“Violence Sharpens Syrian Conflict” – The Wall Street Journal – Nour Malas covers charges that Syria is sliding into civil war as the “stalemate between protesters and regime security forces, is increasingly breaking into armed clashes that activists and diplomats worry could escalate beyond a point of no return”. Also covered are concerns that the opposition might formally take up arms, and the issue of divides within the opposition. Central to Malas’s article, are fears that the rising death toll and realities of the deaths of family members and friends, will drive more and more people to take up arms against those who have, or indeed aim, to attack them.
“Syria Holds Former VP Incommunicado, Daughter Says” – Associated Press – Reportage released this week suggests that former Syrian Vice President Shibli al-Aisamy, who was kidnapped in May 2011 whilst visiting Lebanon, is likely being held in Syrian detention, raising further questions of linkages between members of Lebanese and Syrian security forces.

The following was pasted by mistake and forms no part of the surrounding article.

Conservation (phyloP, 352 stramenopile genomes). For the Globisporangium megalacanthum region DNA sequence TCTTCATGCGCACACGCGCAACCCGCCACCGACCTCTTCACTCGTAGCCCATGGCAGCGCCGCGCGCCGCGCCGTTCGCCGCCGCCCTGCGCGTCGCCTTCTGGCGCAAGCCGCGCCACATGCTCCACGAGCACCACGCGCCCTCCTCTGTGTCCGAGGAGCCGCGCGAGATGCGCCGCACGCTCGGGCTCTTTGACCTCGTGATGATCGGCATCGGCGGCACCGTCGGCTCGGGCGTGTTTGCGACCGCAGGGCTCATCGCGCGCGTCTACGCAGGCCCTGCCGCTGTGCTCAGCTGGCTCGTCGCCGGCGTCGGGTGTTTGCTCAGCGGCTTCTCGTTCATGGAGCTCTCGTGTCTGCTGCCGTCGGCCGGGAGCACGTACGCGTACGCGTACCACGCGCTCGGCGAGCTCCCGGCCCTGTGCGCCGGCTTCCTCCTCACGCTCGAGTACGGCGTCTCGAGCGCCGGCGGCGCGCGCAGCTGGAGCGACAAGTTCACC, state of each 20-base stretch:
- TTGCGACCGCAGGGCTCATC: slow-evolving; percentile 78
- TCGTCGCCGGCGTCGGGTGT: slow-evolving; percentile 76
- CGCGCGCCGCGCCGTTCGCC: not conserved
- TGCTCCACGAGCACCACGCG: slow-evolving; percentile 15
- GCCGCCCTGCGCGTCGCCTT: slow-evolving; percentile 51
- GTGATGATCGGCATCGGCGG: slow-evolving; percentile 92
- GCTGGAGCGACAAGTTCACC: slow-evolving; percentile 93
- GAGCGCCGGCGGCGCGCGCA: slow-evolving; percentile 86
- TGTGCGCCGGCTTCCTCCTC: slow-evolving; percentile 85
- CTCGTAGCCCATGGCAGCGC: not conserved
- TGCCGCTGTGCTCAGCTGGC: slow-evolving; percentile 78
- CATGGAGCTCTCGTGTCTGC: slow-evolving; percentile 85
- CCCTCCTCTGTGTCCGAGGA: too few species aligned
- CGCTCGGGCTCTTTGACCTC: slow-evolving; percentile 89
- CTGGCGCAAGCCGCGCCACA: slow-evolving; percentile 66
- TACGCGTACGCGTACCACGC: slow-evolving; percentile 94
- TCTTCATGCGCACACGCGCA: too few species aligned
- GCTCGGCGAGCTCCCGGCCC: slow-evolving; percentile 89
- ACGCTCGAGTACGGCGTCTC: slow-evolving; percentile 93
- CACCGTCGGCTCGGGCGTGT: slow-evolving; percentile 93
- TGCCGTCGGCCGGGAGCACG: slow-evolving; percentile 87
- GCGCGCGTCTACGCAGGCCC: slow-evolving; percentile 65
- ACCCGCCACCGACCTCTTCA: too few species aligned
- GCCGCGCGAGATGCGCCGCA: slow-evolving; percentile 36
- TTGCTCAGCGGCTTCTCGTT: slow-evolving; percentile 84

“Syrian Refugees in Lebanon Still Face Peril” – The New York Times – Josh Wood covers the security issues faced by Syrian refugees living in Lebanon – cheif among them, linkages between the Lebanese and Syrian governments thus reportedly enabling members of security forces in both countries to kidnap and in some cases kill suspected Syrian dissidents in Lebanon with impunity.